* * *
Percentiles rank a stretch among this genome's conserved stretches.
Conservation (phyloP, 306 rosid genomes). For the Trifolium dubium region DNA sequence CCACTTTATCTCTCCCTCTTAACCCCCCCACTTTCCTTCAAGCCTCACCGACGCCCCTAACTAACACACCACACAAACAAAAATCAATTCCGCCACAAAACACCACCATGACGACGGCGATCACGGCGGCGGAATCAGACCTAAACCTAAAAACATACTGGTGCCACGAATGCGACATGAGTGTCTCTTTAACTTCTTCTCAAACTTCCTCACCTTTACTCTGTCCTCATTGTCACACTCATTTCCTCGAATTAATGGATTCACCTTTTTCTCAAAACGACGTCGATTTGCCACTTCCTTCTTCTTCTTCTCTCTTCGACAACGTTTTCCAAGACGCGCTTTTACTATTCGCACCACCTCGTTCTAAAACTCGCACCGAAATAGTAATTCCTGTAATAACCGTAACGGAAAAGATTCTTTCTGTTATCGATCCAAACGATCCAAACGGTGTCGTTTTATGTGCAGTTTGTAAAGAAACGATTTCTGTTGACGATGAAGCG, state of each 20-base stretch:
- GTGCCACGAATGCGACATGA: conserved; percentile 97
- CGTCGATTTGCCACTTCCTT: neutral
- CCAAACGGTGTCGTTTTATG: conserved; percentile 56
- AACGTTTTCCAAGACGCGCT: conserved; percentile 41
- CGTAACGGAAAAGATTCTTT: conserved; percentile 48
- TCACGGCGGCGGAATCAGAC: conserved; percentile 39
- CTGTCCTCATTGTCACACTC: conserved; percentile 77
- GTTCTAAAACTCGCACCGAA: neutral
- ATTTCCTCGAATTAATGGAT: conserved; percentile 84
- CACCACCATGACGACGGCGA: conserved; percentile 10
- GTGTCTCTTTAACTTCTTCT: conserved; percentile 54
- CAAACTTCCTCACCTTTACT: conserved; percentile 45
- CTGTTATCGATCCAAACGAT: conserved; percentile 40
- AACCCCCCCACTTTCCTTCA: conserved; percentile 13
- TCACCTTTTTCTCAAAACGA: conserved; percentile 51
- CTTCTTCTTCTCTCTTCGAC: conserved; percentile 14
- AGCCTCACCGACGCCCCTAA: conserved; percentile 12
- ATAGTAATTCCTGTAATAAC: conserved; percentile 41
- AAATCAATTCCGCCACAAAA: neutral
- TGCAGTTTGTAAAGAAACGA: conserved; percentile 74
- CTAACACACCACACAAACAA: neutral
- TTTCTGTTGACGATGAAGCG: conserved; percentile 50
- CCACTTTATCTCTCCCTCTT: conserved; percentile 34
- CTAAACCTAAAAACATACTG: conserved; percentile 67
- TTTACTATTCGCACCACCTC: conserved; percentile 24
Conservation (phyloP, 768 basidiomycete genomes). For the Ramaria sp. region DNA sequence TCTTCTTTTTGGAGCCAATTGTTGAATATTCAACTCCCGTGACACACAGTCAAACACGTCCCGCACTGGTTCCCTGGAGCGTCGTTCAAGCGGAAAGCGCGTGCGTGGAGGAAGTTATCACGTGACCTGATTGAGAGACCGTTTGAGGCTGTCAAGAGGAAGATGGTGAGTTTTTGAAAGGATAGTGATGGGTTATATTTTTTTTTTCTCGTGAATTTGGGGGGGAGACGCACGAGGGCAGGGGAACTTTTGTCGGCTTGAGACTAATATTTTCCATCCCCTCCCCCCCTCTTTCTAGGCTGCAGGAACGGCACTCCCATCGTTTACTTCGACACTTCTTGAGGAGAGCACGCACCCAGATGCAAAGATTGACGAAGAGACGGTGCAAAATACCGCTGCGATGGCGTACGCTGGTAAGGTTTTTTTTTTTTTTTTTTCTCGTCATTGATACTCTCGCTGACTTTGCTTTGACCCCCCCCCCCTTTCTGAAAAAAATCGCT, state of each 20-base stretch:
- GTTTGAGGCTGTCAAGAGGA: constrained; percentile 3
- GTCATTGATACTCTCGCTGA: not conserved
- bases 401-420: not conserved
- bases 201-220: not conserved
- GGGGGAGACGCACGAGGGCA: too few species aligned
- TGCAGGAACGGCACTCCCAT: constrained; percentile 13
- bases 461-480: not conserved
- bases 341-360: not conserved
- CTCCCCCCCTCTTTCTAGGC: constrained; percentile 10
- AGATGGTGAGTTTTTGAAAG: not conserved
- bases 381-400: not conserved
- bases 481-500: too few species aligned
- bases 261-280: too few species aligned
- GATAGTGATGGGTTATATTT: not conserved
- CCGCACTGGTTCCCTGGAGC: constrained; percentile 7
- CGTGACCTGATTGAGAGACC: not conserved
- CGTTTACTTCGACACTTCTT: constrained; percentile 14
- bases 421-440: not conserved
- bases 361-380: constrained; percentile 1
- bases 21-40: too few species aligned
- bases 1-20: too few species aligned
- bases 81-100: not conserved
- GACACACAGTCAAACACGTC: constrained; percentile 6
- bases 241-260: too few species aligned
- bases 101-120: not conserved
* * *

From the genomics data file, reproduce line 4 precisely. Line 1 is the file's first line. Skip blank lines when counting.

- CGTCGATTTGCCACTTCCTT: neutral